New teammate Danilo Petrucci will be hoping it wasn’t but for different reasons as the Italian was left disappointed in sixth, so a push to reassert some of his preseason pace can be expected too.
Likewise Jack Miller (Alma Pramac Racing), who had seat trouble that took him out of the Qatar season opener, and was P4 from pole in Argentina last year, and his new rookie teammate Francesco Bagnaia, whose pace from the Sepang test went a bit AWOL in the season opener. Argentina has been a tough venue at times for ‘Pecco’, but MotoGP is a different ball game.
Despite the longer track records of others, Alex Rins (Team Suzuki Ecstar) could actually prove the biggest threat to Honda in Argentina though. Fast in testing, fast at Losail and only just off the podium, it was a good start to the season – and Termas de Rio Hondo is where the Suzuki rider took his first ever premier class podium.
On a streak of top six finishes in the last eight races, do not count out Rins as the former Championship contender in the smaller classes continues coming of age in MotoGP – and some speed from rookie teammate Joan Mir can likely be expected too. Mir shone in his first premier class race and he’s won at the venue before in Moto3, from 16th on the grid no less.
The cast of riders fighting within that top ten doesn’t stop there. Aleix Espargaro (Aprilia Racing Team Gresini) will be gunning to tame Termas and take a few more points than his tenth place in Qatar, new teammate Andrea Iannone was nearly on the podium there previously although on a different bike, and Johann Zarco (Red Bull KTM Factory Racing) has rostrum form.
Zarco took a point on his KTM debut at Losail, but he’ll be pushing to get more on a par with teammate Pol Espargaro as he gains more experience.
Espargaro was P11 last year in Argentina and started this season with a P12 in Qatar, but the gap to the front was smaller again. So what can he do? And can rookie Miguel Oliveira (Red Bull KTM Tech 3) keep the KTM veteran honest as he threatened to do in an impressive season opener?
After the closest ever top 15 in Qatar, tune in for the Gran Premio Motul de la Republica Argentina at Termas de Rio Hondo on the 31st of March as MotoGP tango to the beat of a different drum and history saddles up to be made once again.
The opening race of the new era of Triumph power was undoubtedly a triumph: records broken and just 0.026 separating first from second, it was a fitting way to kick 2019 into gear. Now though it’s time to head for Termas de Rio Hondo, a very different challenge and one the grid approaches with no data.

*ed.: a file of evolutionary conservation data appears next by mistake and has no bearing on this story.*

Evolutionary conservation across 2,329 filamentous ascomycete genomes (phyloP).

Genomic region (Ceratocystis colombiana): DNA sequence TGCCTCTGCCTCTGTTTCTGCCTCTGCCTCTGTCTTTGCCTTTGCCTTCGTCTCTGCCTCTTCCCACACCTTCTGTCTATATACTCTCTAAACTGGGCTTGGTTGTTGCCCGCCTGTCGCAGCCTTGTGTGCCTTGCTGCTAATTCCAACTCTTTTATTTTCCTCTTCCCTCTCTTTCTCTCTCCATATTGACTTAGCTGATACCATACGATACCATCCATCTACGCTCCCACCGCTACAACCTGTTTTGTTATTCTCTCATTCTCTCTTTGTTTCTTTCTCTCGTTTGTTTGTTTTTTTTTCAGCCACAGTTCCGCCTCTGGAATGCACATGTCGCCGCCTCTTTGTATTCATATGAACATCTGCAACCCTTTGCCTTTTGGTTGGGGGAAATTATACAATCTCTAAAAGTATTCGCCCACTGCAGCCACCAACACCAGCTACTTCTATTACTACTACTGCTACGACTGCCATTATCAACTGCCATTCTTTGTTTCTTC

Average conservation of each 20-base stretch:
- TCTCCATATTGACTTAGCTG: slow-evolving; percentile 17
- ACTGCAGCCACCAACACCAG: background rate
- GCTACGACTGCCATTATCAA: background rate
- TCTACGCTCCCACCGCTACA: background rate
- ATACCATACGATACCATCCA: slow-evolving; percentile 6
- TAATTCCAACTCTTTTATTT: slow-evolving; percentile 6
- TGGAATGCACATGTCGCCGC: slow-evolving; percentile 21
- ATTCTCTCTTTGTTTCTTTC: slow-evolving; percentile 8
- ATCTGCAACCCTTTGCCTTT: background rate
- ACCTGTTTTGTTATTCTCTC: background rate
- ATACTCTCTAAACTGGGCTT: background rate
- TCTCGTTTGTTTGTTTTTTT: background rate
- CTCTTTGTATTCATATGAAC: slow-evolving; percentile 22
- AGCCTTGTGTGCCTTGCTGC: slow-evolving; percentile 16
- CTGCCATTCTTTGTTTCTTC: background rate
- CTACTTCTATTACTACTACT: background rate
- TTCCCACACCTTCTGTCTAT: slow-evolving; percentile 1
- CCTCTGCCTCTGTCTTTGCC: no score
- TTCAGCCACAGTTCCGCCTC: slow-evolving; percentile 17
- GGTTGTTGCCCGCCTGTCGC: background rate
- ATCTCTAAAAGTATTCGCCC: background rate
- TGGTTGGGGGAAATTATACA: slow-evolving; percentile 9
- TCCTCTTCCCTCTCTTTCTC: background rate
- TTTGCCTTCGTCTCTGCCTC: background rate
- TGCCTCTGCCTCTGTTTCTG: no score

That leaves everyone going back to the drawing board as they get a taste of the track for the first time since the technical changes, so will Qatar duellers Lorenzo Baldassarri (Flexbox HP 40) and Tom Lüthi (Dynavolt Intact GP) stay ahead of the game?
Lüthi has been on the podium in Argentina, as have Sam Lowes (Federal Oil Gresini Moto2) and Xavi Vierge (EG 0,0 Marc VDS), so it’s good reading for the Swiss rider and more. But Baldassarri has some fourth place finishes, as well as a front row start last season, so his record has plenty to say too.
Marcel Schrötter (Dynavolt Intact GP) and Remy Gardner (ONEXOX TKKR SAG Team), after their fight to complete the podium in Qatar, will be aiming to keep the ball rolling as well – and that’s without looking through a host of riders looking to bounce back after a more difficult season opener…
Alex Marquez (EG 0,0 Marc VDS) won’t have been happy with seventh, although he beat new teammate Vierge, and another of many pacesetters in testing, Luca Marini (Sky Racing Team VR46) was a little down the order.
That was also true of Brad Binder (Red Bull KTM Ajo), who finished Qatar as top KTM but in P12, and a few of those big hitters are looking to hit back early. The three races that open the season are all very different and there’s plenty of time left on the clock in 2019, but the 25 points up for grabs every weekend is the same.